Jodi Picoult’s Holocaust Vampires
Some historians see the best-selling writer’s new novel The Storyteller as trash. Here’s why they are wrong.
Jodi Picoult’s wildly successful novels, which have sold over 14 million copies, tend to rely on a simple formula: a controversial, sexy topic expressed in a courtroom drama with a twist at the end. Her latest, The Storyteller, which was released last month, weaves together the narratives of three characters: 25-year-old Sage Singer, a recluse and a baker; her grandmother, a Holocaust survivor; and Josef Weber, a 90-year-old ex-Nazi asking for Sage’s forgiveness as a Jew and for her assistance in his suicide.
The conventions of Holocaust fiction—brutality, sexual abuse, forced labor—tellingly overlap with other sensationalist conventions (the young-adult genre, the Jodi Picoult novel). “It’s great material for art,” says Joseph Skibell, a novelist whose book A Blessing on the Moon is Holocaust fiction. “It’s writ large, with big questions like good vs. evil.” Without subjects like war, “all you have is the mundane. It’s why so much American fiction is about white men committing adultery,” Skibell adds wryly.
While Skibell remembers a time when there was what he calls a “prohibition against Holocaust fiction” and his own book was barred from the Holocaust Museum’s bookstore, Holocaust fiction is now a staple in bookstores with its own category on Amazon. But it’s still worth asking—since others undoubtedly will—whether the Holocaust should be treated as fodder for a best-selling thriller like Picoult’s. “I tend to be persuaded by the argument that makes sense of fictionalizing,” David Mikics, a professor of English at the University of Houston, told me on the phone. “Everything is legitimate if it helps you understand,” he said, with the caveat that, “mythologizing can obscure reality in a problematic way.”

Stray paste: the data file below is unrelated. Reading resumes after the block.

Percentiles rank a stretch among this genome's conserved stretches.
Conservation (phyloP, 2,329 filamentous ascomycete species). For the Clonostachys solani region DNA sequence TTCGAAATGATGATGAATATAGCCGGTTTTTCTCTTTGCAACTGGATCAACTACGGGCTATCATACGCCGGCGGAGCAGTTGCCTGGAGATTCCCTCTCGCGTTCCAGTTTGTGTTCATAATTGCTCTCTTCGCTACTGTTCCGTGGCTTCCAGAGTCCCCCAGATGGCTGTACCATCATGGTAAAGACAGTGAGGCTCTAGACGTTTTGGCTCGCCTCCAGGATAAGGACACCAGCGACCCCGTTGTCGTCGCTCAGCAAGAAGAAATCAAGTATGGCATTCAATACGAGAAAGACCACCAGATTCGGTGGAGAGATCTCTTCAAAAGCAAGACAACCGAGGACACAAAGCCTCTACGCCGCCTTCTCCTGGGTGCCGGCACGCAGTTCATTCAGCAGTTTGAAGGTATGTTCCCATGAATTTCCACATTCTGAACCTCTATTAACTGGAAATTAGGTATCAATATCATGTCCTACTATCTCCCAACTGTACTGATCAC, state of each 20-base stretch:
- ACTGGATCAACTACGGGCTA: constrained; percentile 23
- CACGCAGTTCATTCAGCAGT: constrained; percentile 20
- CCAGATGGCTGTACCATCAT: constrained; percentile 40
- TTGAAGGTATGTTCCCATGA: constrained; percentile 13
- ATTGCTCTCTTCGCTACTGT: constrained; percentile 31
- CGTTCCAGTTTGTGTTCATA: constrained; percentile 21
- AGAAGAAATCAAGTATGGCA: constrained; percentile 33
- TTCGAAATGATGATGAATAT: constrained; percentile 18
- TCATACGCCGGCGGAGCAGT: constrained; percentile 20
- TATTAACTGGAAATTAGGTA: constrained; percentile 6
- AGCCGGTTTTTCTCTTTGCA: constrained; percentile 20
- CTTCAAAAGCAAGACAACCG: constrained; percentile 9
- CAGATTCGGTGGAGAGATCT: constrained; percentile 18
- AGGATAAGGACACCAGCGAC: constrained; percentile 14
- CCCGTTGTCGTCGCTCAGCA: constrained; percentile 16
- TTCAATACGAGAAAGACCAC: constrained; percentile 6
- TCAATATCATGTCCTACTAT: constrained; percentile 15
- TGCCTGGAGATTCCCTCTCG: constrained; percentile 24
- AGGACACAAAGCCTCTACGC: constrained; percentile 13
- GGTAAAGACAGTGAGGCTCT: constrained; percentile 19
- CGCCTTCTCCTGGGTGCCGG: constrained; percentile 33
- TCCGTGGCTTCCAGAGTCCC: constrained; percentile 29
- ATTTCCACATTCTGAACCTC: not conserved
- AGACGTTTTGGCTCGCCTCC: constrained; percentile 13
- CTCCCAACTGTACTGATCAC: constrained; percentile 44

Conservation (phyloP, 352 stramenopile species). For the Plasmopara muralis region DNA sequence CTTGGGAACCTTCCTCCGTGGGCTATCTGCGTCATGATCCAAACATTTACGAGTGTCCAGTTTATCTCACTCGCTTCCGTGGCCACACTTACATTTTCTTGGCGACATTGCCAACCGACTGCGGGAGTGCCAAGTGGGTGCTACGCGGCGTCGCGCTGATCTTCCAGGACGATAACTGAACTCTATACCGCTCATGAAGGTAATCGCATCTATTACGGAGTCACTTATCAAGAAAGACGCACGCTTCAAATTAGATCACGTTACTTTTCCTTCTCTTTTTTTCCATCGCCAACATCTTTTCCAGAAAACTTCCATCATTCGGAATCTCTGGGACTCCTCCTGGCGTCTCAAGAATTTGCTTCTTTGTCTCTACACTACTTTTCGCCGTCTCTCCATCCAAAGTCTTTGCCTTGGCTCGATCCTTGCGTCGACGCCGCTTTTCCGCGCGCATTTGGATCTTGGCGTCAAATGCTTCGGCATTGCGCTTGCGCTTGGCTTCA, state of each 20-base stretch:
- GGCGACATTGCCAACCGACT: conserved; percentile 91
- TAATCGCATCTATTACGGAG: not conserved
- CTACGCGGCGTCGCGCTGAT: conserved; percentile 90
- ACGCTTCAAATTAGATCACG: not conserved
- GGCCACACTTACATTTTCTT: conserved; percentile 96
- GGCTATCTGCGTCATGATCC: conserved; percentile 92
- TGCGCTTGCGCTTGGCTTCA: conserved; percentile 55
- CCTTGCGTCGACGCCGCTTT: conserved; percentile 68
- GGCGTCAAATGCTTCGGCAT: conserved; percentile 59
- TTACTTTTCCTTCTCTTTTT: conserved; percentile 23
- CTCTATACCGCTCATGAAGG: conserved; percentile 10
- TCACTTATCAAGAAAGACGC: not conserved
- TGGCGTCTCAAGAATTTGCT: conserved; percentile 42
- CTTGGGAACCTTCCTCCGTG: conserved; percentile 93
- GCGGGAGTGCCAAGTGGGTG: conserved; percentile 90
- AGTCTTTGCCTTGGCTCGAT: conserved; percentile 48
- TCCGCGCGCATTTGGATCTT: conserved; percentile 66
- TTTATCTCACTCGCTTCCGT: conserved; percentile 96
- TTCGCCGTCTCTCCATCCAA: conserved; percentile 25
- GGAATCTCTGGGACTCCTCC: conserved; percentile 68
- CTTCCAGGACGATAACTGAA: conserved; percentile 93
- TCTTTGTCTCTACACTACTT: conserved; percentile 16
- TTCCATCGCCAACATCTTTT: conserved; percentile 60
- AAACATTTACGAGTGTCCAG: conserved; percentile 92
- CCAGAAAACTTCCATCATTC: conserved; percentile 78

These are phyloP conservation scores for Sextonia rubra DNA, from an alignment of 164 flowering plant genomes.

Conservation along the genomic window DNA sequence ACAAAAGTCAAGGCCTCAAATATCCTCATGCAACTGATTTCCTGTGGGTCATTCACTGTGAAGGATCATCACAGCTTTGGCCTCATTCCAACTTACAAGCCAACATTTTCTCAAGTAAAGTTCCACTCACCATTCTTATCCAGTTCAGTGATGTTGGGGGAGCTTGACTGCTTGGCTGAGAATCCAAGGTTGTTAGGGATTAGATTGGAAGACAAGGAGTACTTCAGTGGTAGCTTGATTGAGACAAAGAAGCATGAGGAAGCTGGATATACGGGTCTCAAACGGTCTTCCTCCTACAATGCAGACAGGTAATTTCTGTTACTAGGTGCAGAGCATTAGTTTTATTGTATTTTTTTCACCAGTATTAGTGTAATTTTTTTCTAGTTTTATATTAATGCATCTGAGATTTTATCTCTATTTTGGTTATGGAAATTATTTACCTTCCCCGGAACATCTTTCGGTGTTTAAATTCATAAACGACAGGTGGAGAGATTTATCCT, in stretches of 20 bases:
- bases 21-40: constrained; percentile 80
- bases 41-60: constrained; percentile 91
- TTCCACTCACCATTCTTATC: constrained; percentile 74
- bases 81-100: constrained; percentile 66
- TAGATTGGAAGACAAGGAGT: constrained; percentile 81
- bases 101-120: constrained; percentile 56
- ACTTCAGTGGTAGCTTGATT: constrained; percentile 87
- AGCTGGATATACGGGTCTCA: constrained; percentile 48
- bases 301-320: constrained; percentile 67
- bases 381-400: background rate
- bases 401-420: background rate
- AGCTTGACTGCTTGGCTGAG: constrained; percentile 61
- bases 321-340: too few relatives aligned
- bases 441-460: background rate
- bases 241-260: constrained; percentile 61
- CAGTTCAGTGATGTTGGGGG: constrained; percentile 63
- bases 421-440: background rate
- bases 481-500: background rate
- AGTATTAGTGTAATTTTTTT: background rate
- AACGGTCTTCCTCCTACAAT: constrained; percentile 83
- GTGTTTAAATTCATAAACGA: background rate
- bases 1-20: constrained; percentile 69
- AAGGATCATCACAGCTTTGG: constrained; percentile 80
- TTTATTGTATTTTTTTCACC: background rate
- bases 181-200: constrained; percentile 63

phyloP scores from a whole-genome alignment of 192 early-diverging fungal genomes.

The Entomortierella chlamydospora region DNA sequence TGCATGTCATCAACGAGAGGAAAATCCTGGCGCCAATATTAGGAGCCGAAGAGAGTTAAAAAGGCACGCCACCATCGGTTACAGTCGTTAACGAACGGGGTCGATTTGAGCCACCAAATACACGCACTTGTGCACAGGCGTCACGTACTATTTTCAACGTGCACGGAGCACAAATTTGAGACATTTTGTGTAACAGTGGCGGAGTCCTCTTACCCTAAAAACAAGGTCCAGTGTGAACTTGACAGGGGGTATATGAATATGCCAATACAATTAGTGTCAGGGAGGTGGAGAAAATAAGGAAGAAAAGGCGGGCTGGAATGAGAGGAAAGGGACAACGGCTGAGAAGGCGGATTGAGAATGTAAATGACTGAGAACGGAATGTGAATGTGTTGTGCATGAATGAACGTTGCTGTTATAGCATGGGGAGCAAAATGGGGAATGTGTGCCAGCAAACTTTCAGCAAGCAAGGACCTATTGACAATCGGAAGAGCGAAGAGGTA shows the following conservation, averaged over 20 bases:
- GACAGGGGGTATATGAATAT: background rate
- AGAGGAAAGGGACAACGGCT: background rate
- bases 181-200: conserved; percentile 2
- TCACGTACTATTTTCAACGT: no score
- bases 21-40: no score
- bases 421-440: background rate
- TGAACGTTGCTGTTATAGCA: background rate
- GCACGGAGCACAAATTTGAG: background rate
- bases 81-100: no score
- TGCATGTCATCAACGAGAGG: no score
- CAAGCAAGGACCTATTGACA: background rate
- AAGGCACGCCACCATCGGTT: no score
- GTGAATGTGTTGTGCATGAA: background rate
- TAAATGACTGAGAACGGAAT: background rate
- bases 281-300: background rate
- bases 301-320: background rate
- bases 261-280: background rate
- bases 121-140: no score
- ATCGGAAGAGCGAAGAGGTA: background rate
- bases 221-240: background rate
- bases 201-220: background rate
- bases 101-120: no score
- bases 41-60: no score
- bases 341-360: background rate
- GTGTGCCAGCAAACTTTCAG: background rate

Ruth Franklin, who has written about the question of art and the Holocaust in her book A Thousand Darknesses: Lies and Truth in Holocaust Fiction, also disagrees with those who wish to remove the Holocaust from the grasp of art. “I don’t think it’s our job to tell people what to write about,” she told me on the phone. Furthermore, she believes “it’s not the artist’s obligation to be a historian. That’s the historian’s job.” To question whether a work of art exploits the Holocaust is, for Franklin, to question the artist’s intent—which is not as interesting or important as questioning the work of art, which must be evaluated on its own terms. “Artists have to cover costs,” she says about Holocaust films that make money, like Roberto Benigni’s Life Is Beautiful, which Franklin says has a legitimate aesthetic claim to the title of art.
But there are those who think that there is something that distinguishes the Holocaust from other bloody historical events, like the American Civil War. Deborah Lipstadt, the author of the books Denying the Holocaust and Nextbook Press’s The Eichmann Trial, felt that Benigni’s film was a mistake. “I hated Life Is Beautiful,” she told me; “It just made light of the whole thing.” Lipstadt believes that when writing about genocide, slavery, and the Holocaust, “the writer has a certain obligation not to play too fast with the truth. Of course, fiction is fiction,” she conceded, “but when dealing with these topics, it is important to make sure the fiction does not distort history.”